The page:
At the train station in the eastern Ukrainian city of Dnipro, attendants in smart, traditional uniforms help passengers down the steep carriage steps.
Despite Russia’s full-scale invasion, the trains here have never stopped running for the millions who rely on them.
We board and take a journey people are being urged to avoid – to the last stop before the eastern front line.
As we weave past the protruding feet that line the stuffy sleeper carriage, it becomes clear this isn’t just a route to the battlefield.
Yes, there are soldiers. Most look out of the window – you wonder what they’re thinking about.
But there are also young families on their way back home.
Viktoria is heading back to the town of Pokrovsk with her baby Eva. The 20-year-old tells us she’s had enough of avoiding the war, but isn’t without worries.
“I have to overcome them somehow,” she says. “It’s impossible to live like this, wandering everywhere. We have to make it work at home.”
Since February last year, Viktoria has travelled across Ukraine and Slovakia in an attempt to keep her and her daughter safe.
After three hours of weaving through the rich green of Ukraine’s countryside, we arrive in Pokrovsk and Viktoria is greeted by the husband she left behind.
“I’m overwhelmed,” says Serhiy, who was waiting patiently on the platform with a bunch of flowers.
“I’m very glad to see my beautiful daughter and wife. I just want us to sit, cuddle, chat and that’s it.”
Arrivals like this are part of a broader trend in Ukraine. After the devastating scenes of departure of last year, six million Ukrainians have since returned to their country.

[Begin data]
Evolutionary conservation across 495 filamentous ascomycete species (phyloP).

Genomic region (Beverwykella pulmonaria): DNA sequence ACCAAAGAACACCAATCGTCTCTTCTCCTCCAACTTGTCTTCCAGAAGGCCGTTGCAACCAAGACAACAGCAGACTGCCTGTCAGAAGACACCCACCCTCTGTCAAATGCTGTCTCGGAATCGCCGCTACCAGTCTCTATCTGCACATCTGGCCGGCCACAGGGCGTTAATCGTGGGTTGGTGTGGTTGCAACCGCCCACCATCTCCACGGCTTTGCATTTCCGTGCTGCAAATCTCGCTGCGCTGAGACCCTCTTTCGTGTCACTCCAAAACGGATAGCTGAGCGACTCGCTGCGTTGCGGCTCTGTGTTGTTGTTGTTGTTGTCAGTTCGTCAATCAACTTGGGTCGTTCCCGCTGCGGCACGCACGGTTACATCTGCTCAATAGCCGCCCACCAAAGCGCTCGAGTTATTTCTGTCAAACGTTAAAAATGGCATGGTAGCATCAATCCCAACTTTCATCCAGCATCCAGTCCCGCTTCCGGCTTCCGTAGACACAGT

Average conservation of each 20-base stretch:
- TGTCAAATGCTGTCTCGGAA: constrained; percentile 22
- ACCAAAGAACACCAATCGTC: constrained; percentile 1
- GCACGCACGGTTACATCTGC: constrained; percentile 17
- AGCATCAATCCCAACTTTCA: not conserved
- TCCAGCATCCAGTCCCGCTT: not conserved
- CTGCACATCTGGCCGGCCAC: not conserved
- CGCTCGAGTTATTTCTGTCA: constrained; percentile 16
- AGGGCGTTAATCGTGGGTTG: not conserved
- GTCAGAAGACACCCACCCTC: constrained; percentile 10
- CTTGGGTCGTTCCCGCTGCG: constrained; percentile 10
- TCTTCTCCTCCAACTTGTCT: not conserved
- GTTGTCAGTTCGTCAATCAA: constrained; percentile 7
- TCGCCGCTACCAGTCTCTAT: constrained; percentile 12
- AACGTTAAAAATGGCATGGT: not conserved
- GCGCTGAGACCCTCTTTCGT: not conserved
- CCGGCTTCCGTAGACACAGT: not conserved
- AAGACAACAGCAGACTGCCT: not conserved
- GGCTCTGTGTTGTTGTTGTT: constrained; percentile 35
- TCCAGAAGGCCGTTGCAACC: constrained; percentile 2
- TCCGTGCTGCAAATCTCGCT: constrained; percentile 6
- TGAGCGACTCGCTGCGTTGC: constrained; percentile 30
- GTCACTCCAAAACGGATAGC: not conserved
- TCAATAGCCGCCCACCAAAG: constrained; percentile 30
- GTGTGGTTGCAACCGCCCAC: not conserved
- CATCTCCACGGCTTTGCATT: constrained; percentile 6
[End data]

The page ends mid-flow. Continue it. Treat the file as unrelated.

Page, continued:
Of those, thousands are moving back to their homes across the 600-mile (965km) front line, where the threat of a Russian attack remains.
Serhiy is one of many who stayed in Pokrovsk for his job at the local coal mine – an industry ingrained in the Donetsk region’s DNA, and a major employer here.
Not only has it led to thousands staying, but it’s also enticing people back with the offer of new jobs.
In the early hours, miners move with urgency to shuttle buses that take them to the mine shaft. Even once they’re 800m (2,600ft) underground, it can take them up to an hour to walk to where they need to be.
Volodymyr has worked here for 20 years. Stuffed down the front of his overalls is his packed lunch. They call their food “tormozok” in these parts, which refers to the emergency brake on the mine shaft.
He and some colleagues are protected from mobilisation because their roles are seen as critical. For Volodymyr, going to work is a balance between personal safety and simple economics. He must earn a living.
“When you go underground, you don’t know what’s happening above with the family. I’m often very worried.”
Pokrovsk’s population is gradually rising, after dropping by two-thirds last year from 65,000. Svitlana, who works in the station control room, said when the war began in 2022 it was “like an apocalypse – I had never seen so many people leave”.
Now it’s become a destination for those escaping Russian occupation and fighting.
It’s a town very much on a war footing. The streets are filled with an even mix of civilians and soldiers. This area has seen war since the onset of Russia’s aggression nine years ago.
Another attraction is the restoration of power and water by local officials, despite their warnings for people to stay away.
Pokrovsk is still comfortably in range of Russian multiple-rocket launcher systems (MRLS). Scars around the town remind you of their indiscriminate threat.